|A Christmas Carol|
The first time I read Charles Dickens was several years ago when I read A Christmas Carol to my children. In my typical intimidation, I thought, "This is going to be so hard, not only to read, but to comprehend." It was a little difficult to read, but not to understand. I got it, and my kids got it. And they loved it, too.
Now I read it every Christmas to them, and each time I glean something new. But most of all, when we reach that final chapter, I get the same elated feeling in my heart when Ebenezer is revived with new life, realizing that his own life has been preserved and that he has been given a special gift. Then he takes that joy within himself and shares it with others. What a very simple and vital message this is for all of us for always!
Maybe Dickens uses the Christmas theme to demonstrate the joy this season naturally brings out in most people in order to show us how hardened Ebenezer's heart truly was; and yet, we can definitely believe that Ebenezer does not remain the same the rest of the year. His heart is surely changed for good because he is a new man.
|"Merry Christmas!" - PJ Lynch|
Ebenezer was so hardened that it was natural for him to believe there were some people who were not worthy of benevolence. Frankly, they - the poor, the destitute, the downtrodden, the infirm and cripple - were not even worthy of living. However, his time with the Ghost of Christmas Present revealed to us that even those with much less were able to enjoy Christmas in their hearts, while he, Scrooge, who had "much more" was unable to have any joy at all.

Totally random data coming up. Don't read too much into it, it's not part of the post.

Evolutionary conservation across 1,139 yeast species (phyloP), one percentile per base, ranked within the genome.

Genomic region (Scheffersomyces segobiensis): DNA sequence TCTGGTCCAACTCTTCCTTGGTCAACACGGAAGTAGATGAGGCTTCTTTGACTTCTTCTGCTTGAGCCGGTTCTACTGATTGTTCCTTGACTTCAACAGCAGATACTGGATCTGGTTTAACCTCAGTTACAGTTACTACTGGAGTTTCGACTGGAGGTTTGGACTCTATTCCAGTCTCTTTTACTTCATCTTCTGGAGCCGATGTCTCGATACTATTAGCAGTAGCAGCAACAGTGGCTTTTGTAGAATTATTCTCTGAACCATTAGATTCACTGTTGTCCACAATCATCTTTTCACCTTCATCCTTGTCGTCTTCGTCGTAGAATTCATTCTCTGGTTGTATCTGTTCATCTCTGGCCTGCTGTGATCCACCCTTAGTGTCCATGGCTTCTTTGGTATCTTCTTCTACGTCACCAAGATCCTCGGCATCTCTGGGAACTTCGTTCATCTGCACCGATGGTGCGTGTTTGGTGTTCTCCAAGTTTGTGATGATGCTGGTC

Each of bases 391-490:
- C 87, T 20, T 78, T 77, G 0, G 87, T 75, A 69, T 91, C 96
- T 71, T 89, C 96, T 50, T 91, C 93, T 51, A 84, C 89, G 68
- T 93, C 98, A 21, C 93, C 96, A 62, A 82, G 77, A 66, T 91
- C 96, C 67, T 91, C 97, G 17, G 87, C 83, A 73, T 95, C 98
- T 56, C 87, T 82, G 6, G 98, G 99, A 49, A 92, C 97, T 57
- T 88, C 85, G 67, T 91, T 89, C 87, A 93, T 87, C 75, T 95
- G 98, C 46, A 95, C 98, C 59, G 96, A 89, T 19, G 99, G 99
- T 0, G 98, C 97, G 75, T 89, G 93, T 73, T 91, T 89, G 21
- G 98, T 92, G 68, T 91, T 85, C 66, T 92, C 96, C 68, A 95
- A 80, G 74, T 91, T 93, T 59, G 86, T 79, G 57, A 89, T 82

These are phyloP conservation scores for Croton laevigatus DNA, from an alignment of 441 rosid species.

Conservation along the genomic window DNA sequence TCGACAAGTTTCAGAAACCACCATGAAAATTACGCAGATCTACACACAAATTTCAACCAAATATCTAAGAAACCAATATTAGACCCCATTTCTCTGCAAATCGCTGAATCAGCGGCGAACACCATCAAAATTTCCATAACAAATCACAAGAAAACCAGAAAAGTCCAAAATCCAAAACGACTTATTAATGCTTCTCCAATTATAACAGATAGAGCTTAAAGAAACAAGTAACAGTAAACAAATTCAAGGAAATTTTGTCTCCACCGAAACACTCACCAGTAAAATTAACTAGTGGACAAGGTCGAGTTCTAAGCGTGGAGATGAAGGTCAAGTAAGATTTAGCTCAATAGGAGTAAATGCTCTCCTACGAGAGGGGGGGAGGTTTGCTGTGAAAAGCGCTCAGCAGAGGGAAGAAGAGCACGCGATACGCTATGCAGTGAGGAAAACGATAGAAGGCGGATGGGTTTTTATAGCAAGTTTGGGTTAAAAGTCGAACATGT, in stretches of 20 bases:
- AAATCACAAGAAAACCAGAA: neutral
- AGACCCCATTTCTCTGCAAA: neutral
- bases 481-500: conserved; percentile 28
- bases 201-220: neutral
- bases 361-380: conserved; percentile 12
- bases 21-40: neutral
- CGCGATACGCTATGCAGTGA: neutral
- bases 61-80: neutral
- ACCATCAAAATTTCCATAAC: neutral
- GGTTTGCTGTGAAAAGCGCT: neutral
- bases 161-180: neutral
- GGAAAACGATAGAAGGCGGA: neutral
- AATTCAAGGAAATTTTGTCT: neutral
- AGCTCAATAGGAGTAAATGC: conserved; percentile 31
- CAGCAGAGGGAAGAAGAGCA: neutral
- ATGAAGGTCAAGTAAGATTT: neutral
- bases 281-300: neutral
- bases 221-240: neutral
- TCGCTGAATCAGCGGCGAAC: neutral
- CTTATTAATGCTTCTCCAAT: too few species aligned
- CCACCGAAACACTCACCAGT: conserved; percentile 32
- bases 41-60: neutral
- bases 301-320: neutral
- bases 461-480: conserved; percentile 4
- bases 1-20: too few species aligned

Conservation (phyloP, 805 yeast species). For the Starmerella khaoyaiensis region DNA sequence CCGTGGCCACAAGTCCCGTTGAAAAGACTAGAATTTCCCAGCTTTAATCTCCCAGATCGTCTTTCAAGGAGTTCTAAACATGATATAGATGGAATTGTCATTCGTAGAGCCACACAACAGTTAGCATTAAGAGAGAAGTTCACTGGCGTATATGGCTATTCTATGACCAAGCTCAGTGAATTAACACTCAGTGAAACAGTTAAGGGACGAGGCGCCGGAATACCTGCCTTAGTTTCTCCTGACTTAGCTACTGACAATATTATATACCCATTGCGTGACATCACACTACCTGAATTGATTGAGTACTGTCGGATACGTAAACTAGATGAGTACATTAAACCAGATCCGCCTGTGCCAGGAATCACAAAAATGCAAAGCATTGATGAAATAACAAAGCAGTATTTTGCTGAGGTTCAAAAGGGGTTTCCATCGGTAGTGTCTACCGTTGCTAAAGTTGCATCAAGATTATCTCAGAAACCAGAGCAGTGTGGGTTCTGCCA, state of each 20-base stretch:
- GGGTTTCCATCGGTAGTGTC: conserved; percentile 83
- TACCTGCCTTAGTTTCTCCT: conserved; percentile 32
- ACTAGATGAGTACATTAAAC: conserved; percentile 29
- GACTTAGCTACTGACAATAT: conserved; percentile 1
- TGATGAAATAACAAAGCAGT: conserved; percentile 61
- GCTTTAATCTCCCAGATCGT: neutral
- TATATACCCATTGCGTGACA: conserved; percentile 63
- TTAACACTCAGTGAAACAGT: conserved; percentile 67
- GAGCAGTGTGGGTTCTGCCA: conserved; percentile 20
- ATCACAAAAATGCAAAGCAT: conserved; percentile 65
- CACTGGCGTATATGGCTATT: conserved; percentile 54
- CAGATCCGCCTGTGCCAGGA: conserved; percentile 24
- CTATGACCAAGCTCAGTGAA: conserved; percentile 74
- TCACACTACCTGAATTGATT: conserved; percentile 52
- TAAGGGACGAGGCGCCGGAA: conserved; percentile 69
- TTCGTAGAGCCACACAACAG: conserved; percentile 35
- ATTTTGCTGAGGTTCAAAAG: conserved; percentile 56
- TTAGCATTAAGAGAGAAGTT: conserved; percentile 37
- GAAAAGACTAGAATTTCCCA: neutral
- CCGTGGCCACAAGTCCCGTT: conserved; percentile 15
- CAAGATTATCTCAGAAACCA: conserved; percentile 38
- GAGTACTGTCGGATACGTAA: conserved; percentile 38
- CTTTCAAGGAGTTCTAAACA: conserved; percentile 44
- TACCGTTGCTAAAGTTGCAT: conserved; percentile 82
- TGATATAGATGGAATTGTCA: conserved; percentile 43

Sadly, there are stories about children unwanted or rejected today because they will grow up in poverty, have birth defects, or an "untreatable condition." Why are they not worthy of love, hope, opportunity, or life? Why are they not permitted to love and live, too? Maybe those lives are meant to be someone else's opportunity to share joy with or to care for, such as Tiny Tim and his family were to Ebenezer?
Maybe that is why God permits poverty and oppression: because it becomes the testing of those who are able to give to and care for others, just as it was for Ebenezer. Those more fortunate are capable of being the blessings for those less fortunate. That is how God works. It's just a wonder.
And, so, this is also why I love Dickens so much because of the profound truths that he incorporates into his stories. He writes about deeply delicate human issues using highly developed characters, some of whom seem so unreal and yet very believable anyway. He wants the reader to see the entire picture of his characters - every physical feature and every ounce of personality. Probably the name of the character tells you something about that character's personality, too, because Dickens loves to play with words. His composition and style are like a puzzle, and his works are worthy to read.
I should probably make a point to read at least one Dickens a year, so I think I will add Great Expectations to my TBR Challenge for 2014.